I’ve been traveling a bit more than usual lately – some for work and some for fun – and as much as I like the adventure of getting away, and the break in my routine, I also really like getting back home to all the familiar things (side note: I also am nearly obsessed with collecting airline miles. I finally achieved MVP status on Alaska, which means I can now reserve the exit row – which is swoon-worthy. We never knew how good we had it in the 90s when we could reserve those rows with abandon. It’s good to be back!).
One reason I like to cook at home is that I have control over my ingredients – so even when I’m eating indulgenttreats, at least I know exactly their ingredients are. When I travel, it can be hard to control what I’m eating and I sometimes end up feeling gross + guilty for whatever desperate food decision I’ve made.
This pasta is the exact example of food that’s definitely indulgent (there’s not an insignificant amount of olive oil 😀), but also so amazing and delicious. And, because I know exactly what’s in it, I also feel like I’m in good control of my eating. Chewy, salty, noodle-y and satisfying, it a heathy but indulgent dinner that’s totally worth it.
The recipe comes from Mark Bittman, and once the water is boiling, can be made in about 10 minutes. I’ve edited the recipe so very slightly, because while all the oil is amazing, I’ve found it’s equally delicious with just a bit less. I’ve also upped the garlic a bit, just for a little extra punch of flavor. Mark seems to believe that the Parmesan is optional, though on that point, I have to respectfully and heartily disagree.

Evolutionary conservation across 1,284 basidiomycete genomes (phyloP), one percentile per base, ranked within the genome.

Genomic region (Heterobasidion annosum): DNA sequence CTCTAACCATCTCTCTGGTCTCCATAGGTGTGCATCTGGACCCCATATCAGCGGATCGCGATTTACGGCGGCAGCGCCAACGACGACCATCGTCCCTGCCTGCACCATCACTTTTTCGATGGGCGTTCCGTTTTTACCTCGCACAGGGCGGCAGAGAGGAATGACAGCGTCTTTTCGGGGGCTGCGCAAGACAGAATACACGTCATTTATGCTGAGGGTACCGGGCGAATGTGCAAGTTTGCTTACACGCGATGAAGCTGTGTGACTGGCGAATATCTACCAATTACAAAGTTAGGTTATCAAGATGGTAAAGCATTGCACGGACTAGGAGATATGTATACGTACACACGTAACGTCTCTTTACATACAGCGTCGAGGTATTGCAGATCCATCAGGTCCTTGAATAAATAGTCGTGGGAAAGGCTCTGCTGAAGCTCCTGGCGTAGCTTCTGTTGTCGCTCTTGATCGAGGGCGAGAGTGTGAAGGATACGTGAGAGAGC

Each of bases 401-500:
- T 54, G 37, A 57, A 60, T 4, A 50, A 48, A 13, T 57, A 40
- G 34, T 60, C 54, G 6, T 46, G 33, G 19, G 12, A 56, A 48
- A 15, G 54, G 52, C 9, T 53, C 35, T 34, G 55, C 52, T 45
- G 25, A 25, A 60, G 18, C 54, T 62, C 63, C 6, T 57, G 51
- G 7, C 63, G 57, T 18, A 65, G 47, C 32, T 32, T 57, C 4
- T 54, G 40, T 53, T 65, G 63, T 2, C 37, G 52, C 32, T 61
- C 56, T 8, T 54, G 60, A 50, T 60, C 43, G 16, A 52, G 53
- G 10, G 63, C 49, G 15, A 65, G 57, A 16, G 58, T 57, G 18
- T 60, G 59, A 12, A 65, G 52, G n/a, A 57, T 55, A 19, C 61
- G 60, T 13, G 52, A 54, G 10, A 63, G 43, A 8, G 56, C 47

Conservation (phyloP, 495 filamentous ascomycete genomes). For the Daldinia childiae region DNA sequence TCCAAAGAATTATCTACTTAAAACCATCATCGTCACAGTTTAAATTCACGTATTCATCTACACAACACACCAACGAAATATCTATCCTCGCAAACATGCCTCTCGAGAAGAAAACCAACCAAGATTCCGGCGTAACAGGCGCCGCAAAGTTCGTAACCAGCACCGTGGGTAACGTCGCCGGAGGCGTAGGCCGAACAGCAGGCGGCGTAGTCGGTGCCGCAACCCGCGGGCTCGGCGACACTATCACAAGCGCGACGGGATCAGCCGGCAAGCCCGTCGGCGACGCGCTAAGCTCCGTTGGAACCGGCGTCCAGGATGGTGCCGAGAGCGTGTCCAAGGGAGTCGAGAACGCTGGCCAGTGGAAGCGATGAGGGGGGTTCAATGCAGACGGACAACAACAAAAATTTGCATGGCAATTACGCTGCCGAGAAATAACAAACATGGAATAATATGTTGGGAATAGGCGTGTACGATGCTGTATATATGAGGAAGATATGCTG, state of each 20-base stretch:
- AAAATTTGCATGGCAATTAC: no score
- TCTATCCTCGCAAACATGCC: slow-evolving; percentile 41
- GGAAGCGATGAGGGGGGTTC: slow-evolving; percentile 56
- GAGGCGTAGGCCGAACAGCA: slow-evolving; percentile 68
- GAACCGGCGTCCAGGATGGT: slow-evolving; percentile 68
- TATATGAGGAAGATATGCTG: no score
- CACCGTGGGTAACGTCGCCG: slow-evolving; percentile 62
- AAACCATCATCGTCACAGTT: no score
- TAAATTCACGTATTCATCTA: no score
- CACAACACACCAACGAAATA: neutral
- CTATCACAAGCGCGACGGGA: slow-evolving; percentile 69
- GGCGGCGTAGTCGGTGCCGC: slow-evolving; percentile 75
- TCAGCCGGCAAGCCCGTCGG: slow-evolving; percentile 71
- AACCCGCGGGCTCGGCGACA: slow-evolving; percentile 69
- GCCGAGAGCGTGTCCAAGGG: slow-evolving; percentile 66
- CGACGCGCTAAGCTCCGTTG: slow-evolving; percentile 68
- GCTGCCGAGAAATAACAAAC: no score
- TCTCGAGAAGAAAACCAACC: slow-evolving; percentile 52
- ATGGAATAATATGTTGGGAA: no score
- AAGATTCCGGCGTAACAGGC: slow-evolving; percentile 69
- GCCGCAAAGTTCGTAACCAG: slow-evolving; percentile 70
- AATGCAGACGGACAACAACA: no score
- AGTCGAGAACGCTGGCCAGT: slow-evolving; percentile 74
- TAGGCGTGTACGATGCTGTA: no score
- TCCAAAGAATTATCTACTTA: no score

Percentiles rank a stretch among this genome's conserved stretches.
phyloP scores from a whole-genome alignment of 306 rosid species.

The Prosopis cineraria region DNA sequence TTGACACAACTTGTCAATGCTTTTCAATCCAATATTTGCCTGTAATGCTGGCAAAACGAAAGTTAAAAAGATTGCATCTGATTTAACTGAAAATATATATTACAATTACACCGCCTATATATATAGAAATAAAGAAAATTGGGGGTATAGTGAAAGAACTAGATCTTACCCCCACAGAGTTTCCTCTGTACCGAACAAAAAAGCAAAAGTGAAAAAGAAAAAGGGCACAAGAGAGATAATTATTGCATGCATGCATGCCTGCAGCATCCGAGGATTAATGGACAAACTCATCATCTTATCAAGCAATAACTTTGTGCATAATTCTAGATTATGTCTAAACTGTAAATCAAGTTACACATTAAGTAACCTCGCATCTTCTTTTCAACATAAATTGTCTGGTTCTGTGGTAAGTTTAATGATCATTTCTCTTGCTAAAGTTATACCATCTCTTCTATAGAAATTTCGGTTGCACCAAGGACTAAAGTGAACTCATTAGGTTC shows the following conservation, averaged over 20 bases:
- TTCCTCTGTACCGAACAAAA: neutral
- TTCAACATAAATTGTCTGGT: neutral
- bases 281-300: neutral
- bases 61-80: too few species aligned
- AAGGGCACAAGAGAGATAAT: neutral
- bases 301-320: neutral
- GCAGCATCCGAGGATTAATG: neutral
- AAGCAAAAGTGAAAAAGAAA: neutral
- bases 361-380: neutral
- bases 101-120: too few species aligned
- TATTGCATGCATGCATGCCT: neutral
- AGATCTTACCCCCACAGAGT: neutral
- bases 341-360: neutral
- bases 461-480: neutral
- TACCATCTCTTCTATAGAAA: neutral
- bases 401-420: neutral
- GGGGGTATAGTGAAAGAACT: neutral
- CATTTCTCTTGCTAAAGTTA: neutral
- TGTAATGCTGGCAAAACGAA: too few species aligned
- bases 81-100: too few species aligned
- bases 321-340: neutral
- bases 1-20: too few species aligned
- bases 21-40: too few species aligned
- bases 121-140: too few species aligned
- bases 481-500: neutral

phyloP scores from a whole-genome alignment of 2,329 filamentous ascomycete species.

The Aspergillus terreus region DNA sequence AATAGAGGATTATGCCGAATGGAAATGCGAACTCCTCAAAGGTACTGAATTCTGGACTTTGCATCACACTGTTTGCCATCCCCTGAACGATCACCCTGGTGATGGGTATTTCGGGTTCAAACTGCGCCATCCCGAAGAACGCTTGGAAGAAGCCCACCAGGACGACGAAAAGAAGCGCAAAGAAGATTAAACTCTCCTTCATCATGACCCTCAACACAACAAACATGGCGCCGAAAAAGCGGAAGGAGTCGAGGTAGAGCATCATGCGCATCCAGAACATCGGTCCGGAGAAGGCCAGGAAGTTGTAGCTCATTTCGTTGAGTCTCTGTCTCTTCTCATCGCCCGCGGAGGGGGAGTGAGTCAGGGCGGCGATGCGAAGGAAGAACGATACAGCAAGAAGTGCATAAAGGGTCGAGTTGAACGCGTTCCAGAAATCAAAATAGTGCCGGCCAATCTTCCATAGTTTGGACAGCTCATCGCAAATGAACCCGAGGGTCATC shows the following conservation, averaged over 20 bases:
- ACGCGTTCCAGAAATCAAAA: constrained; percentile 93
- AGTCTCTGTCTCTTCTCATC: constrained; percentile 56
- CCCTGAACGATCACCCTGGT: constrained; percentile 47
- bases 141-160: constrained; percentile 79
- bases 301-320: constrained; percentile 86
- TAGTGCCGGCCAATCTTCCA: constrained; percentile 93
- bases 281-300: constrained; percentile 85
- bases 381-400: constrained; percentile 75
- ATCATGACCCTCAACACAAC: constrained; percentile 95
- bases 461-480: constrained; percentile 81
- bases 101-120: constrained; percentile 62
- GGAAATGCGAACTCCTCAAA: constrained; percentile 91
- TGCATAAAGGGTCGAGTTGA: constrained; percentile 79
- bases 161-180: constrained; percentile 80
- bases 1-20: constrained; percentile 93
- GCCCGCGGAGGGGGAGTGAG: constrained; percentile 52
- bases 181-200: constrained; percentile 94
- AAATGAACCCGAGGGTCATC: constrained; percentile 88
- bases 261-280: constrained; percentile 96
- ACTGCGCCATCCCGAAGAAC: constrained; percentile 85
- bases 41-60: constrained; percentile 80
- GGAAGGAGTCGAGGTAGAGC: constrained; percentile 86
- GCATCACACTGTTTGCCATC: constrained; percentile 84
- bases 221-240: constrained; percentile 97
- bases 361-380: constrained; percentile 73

Freshly grated Parmesan cheese (not at all optional)
Bring a pot of salted water to the boil.
Combine garlic and 4 tablespoons of the oil in a small skillet over medium-low heat. Cook the garlic, pressing it into the oil occasionally to release its flavor; it should barely color on both sides. Remove the garlic.
Right as you’ve removed the garlic, start cooking the pasta.
Next, fry the eggs gently in the oil, until the whites are just about set and the yolks still quite runny. Drain the pasta – it should be done right around when the eggs are ready – and place in a large bowl. Pour the eggs and oil on to the hot pasta, and toss enthusiastically, breaking up the whites as you do. (The eggs will finish cooking in the heat of the pasta.) Season with plenty of parmesan, salt and pepper, and serve immediately, topping with just a bit more cheese if you like.
Strudel and Streusel are two friends living in different cities, sharing a love of baking (and butter) through this blog. With Streusel in Denver, and Strudel in Seattle, we've found our little site to be a great way to stay in touch, share recipes we love, and talk about experiences in our respective cities.
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